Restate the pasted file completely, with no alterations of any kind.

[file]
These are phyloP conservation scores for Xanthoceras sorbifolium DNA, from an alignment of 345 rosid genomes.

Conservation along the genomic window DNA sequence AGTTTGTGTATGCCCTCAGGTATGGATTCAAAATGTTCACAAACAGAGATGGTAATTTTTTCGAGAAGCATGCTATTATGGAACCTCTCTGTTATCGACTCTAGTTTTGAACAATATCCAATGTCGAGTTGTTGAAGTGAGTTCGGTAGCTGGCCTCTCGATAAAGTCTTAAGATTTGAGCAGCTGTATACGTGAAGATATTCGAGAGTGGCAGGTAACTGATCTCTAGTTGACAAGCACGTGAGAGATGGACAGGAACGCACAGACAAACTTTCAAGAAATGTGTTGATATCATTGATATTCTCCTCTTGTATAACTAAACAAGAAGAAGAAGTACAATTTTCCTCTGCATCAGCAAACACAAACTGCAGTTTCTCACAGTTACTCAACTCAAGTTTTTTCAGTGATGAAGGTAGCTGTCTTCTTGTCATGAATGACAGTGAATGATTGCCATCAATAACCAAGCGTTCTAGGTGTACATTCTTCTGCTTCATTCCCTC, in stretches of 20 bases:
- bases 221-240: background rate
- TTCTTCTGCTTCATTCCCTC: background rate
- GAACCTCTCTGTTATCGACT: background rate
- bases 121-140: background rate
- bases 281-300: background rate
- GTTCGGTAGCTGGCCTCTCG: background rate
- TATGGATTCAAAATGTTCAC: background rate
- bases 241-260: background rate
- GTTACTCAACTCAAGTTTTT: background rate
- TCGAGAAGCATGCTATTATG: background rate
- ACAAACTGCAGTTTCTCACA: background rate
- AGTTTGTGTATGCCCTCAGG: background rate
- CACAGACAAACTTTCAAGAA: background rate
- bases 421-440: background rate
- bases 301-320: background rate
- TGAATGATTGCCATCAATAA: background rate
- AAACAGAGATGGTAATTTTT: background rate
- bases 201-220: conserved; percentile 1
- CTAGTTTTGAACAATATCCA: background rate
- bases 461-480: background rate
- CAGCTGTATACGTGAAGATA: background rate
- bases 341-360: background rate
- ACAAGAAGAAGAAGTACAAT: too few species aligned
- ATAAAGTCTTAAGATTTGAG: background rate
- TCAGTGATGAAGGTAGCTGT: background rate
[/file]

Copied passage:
These are phyloP conservation scores for Xanthoceras sorbifolium DNA, from an alignment of 345 rosid genomes.

Conservation along the genomic window DNA sequence AGTTTGTGTATGCCCTCAGGTATGGATTCAAAATGTTCACAAACAGAGATGGTAATTTTTTCGAGAAGCATGCTATTATGGAACCTCTCTGTTATCGACTCTAGTTTTGAACAATATCCAATGTCGAGTTGTTGAAGTGAGTTCGGTAGCTGGCCTCTCGATAAAGTCTTAAGATTTGAGCAGCTGTATACGTGAAGATATTCGAGAGTGGCAGGTAACTGATCTCTAGTTGACAAGCACGTGAGAGATGGACAGGAACGCACAGACAAACTTTCAAGAAATGTGTTGATATCATTGATATTCTCCTCTTGTATAACTAAACAAGAAGAAGAAGTACAATTTTCCTCTGCATCAGCAAACACAAACTGCAGTTTCTCACAGTTACTCAACTCAAGTTTTTTCAGTGATGAAGGTAGCTGTCTTCTTGTCATGAATGACAGTGAATGATTGCCATCAATAACCAAGCGTTCTAGGTGTACATTCTTCTGCTTCATTCCCTC, in stretches of 20 bases:
- bases 221-240: background rate
- TTCTTCTGCTTCATTCCCTC: background rate
- GAACCTCTCTGTTATCGACT: background rate
- bases 121-140: background rate
- bases 281-300: background rate
- GTTCGGTAGCTGGCCTCTCG: background rate
- TATGGATTCAAAATGTTCAC: background rate
- bases 241-260: background rate
- GTTACTCAACTCAAGTTTTT: background rate
- TCGAGAAGCATGCTATTATG: background rate
- ACAAACTGCAGTTTCTCACA: background rate
- AGTTTGTGTATGCCCTCAGG: background rate
- CACAGACAAACTTTCAAGAA: background rate
- bases 421-440: background rate
- bases 301-320: background rate
- TGAATGATTGCCATCAATAA: background rate
- AAACAGAGATGGTAATTTTT: background rate
- bases 201-220: conserved; percentile 1
- CTAGTTTTGAACAATATCCA: background rate
- bases 461-480: background rate
- CAGCTGTATACGTGAAGATA: background rate
- bases 341-360: background rate
- ACAAGAAGAAGAAGTACAAT: too few species aligned
- ATAAAGTCTTAAGATTTGAG: background rate
- TCAGTGATGAAGGTAGCTGT: background rate